Paediatric CT examinations in 19 developing countries: frequency and radiation dose.

Journal Article (Journal Article;Multicenter Study)

The aims of this study were to investigate the frequency of computed tomography (CT) examinations for paediatric patients below 15 y of age in 128 CT facilities in 28 developing countries of Africa, Asia and Eastern Europe and to assess the magnitude of CT doses. Radiation dose data were available from 101 CT facilities in 19 countries. The dose assessment was performed in terms of weighted CT dose index (CTDI(w)), volume CT index and dose length product (DLP) for chest, chest (high resolution), lumbar spine, abdomen and pelvis CT examinations using standard methods. The results show that on average the frequency of paediatric CT examinations was 20, 16 and 5 % of all CT examinations in participating centres in Africa, Asia and Eastern Europe, respectively. Eleven CT facilities in six countries were found to use adult CT exposure parameters for paediatric patients, thus indicating limited awareness and the need for optimisation. CT images were of adequate quality for diagnosis. The CTDI(w) variations ranged up to a factor of 55 (Africa), 16.3 (Asia) and 6.6 (Eastern Europe). The corresponding DLP variations ranged by a factor of 10, 20 and 8, respectively. Generally, the CTDI(w) and DLP values in Japan are lower than the corresponding values in the three regions in this study. The study has indicated a stronger need in many developing countries to justify CT examinations in children and their optimisation. Awareness, training and monitoring of radiation doses is needed as a way forwards.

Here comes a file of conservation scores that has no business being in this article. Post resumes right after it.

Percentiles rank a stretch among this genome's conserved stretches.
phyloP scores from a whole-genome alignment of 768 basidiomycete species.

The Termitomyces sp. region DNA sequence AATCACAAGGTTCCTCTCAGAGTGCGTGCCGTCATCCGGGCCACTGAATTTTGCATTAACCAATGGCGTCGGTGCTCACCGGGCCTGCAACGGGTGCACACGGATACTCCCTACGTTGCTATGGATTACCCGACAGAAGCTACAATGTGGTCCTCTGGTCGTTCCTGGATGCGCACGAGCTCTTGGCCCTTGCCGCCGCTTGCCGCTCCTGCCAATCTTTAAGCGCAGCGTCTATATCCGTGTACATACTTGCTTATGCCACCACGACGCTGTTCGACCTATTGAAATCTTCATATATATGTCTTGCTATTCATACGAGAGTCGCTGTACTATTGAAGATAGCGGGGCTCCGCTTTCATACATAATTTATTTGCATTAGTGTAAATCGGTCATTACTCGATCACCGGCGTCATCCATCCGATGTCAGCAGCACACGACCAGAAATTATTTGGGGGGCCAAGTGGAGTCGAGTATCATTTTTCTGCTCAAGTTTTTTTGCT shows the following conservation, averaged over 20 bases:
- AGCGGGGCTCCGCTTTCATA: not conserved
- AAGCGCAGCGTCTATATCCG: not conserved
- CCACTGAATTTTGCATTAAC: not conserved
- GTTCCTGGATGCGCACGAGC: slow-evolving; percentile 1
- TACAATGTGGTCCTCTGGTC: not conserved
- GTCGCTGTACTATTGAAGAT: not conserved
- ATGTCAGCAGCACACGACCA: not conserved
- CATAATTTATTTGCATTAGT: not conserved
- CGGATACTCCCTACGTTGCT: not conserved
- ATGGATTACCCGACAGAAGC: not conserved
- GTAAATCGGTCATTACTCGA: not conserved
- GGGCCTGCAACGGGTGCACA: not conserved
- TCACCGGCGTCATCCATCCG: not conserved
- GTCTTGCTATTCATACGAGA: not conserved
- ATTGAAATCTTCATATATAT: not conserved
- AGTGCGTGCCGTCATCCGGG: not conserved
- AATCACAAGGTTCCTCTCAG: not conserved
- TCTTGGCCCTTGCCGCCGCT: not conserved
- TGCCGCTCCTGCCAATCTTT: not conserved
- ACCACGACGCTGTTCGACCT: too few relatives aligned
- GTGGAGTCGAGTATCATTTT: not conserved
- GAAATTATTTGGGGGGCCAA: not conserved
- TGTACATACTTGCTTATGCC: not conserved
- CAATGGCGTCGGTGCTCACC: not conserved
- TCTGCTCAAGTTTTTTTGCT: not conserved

Full Text

Duke Authors

Cited Authors

  • Muhogora, WE; Ahmed, NA; Alsuwaidi, JS; Beganovic, A; Ciraj-Bjelac, O; Gershan, V; Gershkevitsh, E; Grupetta, E; Kharita, MH; Manatrakul, N; Maroufi, B; Milakovic, M; Ohno, K; Ben Omrane, L; Ptacek, J; Schandorf, C; Shaaban, MS; Toutaoui, N; Sakkas, D; Wambani, JS; Rehani, MM

Published Date

  • June 2010

Published In

Volume / Issue

  • 140 / 1

Start / End Page

  • 49 - 58

PubMed ID

  • 20154022

Electronic International Standard Serial Number (EISSN)

  • 1742-3406

Digital Object Identifier (DOI)

  • 10.1093/rpd/ncq015


  • eng

Conference Location

  • England